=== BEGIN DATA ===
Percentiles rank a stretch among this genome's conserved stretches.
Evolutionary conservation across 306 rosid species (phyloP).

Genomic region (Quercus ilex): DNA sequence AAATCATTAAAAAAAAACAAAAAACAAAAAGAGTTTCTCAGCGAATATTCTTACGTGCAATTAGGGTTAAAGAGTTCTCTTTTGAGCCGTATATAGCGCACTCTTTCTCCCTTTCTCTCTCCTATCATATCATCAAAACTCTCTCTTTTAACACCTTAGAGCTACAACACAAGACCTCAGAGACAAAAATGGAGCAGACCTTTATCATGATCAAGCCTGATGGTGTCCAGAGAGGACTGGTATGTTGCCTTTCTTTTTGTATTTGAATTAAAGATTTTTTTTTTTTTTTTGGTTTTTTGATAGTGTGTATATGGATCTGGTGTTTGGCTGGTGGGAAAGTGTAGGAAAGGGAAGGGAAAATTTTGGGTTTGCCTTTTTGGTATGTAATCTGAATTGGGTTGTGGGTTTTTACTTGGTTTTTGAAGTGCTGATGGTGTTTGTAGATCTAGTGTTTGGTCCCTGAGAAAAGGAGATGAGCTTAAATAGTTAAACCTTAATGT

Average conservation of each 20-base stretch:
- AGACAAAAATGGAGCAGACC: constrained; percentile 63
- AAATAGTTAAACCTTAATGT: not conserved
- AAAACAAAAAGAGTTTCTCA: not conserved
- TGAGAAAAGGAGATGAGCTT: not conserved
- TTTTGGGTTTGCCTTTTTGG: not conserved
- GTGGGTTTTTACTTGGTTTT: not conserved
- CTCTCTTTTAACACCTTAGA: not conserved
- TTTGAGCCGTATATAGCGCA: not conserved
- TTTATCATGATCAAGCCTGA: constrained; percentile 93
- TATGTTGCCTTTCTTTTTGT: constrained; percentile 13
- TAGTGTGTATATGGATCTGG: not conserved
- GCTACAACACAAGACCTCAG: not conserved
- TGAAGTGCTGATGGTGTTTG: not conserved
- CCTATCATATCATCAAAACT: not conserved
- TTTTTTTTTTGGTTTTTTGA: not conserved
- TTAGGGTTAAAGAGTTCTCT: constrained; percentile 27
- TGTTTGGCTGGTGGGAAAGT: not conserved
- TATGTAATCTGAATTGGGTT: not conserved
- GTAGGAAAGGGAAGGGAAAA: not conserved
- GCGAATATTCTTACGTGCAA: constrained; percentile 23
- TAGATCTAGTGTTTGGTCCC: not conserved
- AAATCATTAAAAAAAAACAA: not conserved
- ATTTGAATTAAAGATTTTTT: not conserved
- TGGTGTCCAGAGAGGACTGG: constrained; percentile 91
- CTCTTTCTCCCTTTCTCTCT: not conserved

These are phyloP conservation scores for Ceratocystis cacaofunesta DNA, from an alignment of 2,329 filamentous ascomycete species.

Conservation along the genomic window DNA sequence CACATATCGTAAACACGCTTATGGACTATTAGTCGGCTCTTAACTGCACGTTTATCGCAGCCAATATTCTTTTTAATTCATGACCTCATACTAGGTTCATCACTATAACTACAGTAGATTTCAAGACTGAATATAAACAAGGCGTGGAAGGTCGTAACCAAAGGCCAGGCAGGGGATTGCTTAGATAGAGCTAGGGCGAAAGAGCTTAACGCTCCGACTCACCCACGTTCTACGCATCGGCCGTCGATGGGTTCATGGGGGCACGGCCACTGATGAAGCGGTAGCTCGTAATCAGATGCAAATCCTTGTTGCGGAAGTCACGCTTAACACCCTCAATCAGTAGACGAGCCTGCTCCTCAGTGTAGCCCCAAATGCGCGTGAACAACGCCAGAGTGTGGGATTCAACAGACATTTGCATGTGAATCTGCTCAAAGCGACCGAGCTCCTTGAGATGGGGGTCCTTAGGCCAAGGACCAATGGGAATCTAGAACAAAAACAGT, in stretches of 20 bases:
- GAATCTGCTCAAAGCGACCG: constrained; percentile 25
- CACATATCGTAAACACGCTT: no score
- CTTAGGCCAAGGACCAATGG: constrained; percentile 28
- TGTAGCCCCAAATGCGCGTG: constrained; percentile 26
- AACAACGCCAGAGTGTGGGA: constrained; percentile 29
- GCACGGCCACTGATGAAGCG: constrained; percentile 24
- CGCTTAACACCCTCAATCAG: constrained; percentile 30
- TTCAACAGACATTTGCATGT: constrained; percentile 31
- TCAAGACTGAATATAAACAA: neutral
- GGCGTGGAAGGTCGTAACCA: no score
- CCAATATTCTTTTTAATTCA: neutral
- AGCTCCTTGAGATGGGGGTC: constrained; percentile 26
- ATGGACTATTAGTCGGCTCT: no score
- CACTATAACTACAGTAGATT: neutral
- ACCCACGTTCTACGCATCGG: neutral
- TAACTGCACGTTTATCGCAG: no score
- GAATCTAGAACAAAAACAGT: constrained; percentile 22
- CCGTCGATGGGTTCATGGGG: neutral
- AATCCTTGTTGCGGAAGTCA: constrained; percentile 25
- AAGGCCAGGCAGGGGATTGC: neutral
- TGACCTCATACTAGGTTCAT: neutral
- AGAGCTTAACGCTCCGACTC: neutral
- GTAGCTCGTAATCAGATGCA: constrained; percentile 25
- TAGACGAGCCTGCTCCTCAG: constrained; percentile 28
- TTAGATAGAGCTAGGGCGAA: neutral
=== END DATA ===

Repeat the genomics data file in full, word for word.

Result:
Percentiles rank a stretch among this genome's conserved stretches.
Evolutionary conservation across 306 rosid species (phyloP).

Genomic region (Quercus ilex): DNA sequence AAATCATTAAAAAAAAACAAAAAACAAAAAGAGTTTCTCAGCGAATATTCTTACGTGCAATTAGGGTTAAAGAGTTCTCTTTTGAGCCGTATATAGCGCACTCTTTCTCCCTTTCTCTCTCCTATCATATCATCAAAACTCTCTCTTTTAACACCTTAGAGCTACAACACAAGACCTCAGAGACAAAAATGGAGCAGACCTTTATCATGATCAAGCCTGATGGTGTCCAGAGAGGACTGGTATGTTGCCTTTCTTTTTGTATTTGAATTAAAGATTTTTTTTTTTTTTTTGGTTTTTTGATAGTGTGTATATGGATCTGGTGTTTGGCTGGTGGGAAAGTGTAGGAAAGGGAAGGGAAAATTTTGGGTTTGCCTTTTTGGTATGTAATCTGAATTGGGTTGTGGGTTTTTACTTGGTTTTTGAAGTGCTGATGGTGTTTGTAGATCTAGTGTTTGGTCCCTGAGAAAAGGAGATGAGCTTAAATAGTTAAACCTTAATGT

Average conservation of each 20-base stretch:
- AGACAAAAATGGAGCAGACC: constrained; percentile 63
- AAATAGTTAAACCTTAATGT: not conserved
- AAAACAAAAAGAGTTTCTCA: not conserved
- TGAGAAAAGGAGATGAGCTT: not conserved
- TTTTGGGTTTGCCTTTTTGG: not conserved
- GTGGGTTTTTACTTGGTTTT: not conserved
- CTCTCTTTTAACACCTTAGA: not conserved
- TTTGAGCCGTATATAGCGCA: not conserved
- TTTATCATGATCAAGCCTGA: constrained; percentile 93
- TATGTTGCCTTTCTTTTTGT: constrained; percentile 13
- TAGTGTGTATATGGATCTGG: not conserved
- GCTACAACACAAGACCTCAG: not conserved
- TGAAGTGCTGATGGTGTTTG: not conserved
- CCTATCATATCATCAAAACT: not conserved
- TTTTTTTTTTGGTTTTTTGA: not conserved
- TTAGGGTTAAAGAGTTCTCT: constrained; percentile 27
- TGTTTGGCTGGTGGGAAAGT: not conserved
- TATGTAATCTGAATTGGGTT: not conserved
- GTAGGAAAGGGAAGGGAAAA: not conserved
- GCGAATATTCTTACGTGCAA: constrained; percentile 23
- TAGATCTAGTGTTTGGTCCC: not conserved
- AAATCATTAAAAAAAAACAA: not conserved
- ATTTGAATTAAAGATTTTTT: not conserved
- TGGTGTCCAGAGAGGACTGG: constrained; percentile 91
- CTCTTTCTCCCTTTCTCTCT: not conserved

These are phyloP conservation scores for Ceratocystis cacaofunesta DNA, from an alignment of 2,329 filamentous ascomycete species.

Conservation along the genomic window DNA sequence CACATATCGTAAACACGCTTATGGACTATTAGTCGGCTCTTAACTGCACGTTTATCGCAGCCAATATTCTTTTTAATTCATGACCTCATACTAGGTTCATCACTATAACTACAGTAGATTTCAAGACTGAATATAAACAAGGCGTGGAAGGTCGTAACCAAAGGCCAGGCAGGGGATTGCTTAGATAGAGCTAGGGCGAAAGAGCTTAACGCTCCGACTCACCCACGTTCTACGCATCGGCCGTCGATGGGTTCATGGGGGCACGGCCACTGATGAAGCGGTAGCTCGTAATCAGATGCAAATCCTTGTTGCGGAAGTCACGCTTAACACCCTCAATCAGTAGACGAGCCTGCTCCTCAGTGTAGCCCCAAATGCGCGTGAACAACGCCAGAGTGTGGGATTCAACAGACATTTGCATGTGAATCTGCTCAAAGCGACCGAGCTCCTTGAGATGGGGGTCCTTAGGCCAAGGACCAATGGGAATCTAGAACAAAAACAGT, in stretches of 20 bases:
- GAATCTGCTCAAAGCGACCG: constrained; percentile 25
- CACATATCGTAAACACGCTT: no score
- CTTAGGCCAAGGACCAATGG: constrained; percentile 28
- TGTAGCCCCAAATGCGCGTG: constrained; percentile 26
- AACAACGCCAGAGTGTGGGA: constrained; percentile 29
- GCACGGCCACTGATGAAGCG: constrained; percentile 24
- CGCTTAACACCCTCAATCAG: constrained; percentile 30
- TTCAACAGACATTTGCATGT: constrained; percentile 31
- TCAAGACTGAATATAAACAA: neutral
- GGCGTGGAAGGTCGTAACCA: no score
- CCAATATTCTTTTTAATTCA: neutral
- AGCTCCTTGAGATGGGGGTC: constrained; percentile 26
- ATGGACTATTAGTCGGCTCT: no score
- CACTATAACTACAGTAGATT: neutral
- ACCCACGTTCTACGCATCGG: neutral
- TAACTGCACGTTTATCGCAG: no score
- GAATCTAGAACAAAAACAGT: constrained; percentile 22
- CCGTCGATGGGTTCATGGGG: neutral
- AATCCTTGTTGCGGAAGTCA: constrained; percentile 25
- AAGGCCAGGCAGGGGATTGC: neutral
- TGACCTCATACTAGGTTCAT: neutral
- AGAGCTTAACGCTCCGACTC: neutral
- GTAGCTCGTAATCAGATGCA: constrained; percentile 25
- TAGACGAGCCTGCTCCTCAG: constrained; percentile 28
- TTAGATAGAGCTAGGGCGAA: neutral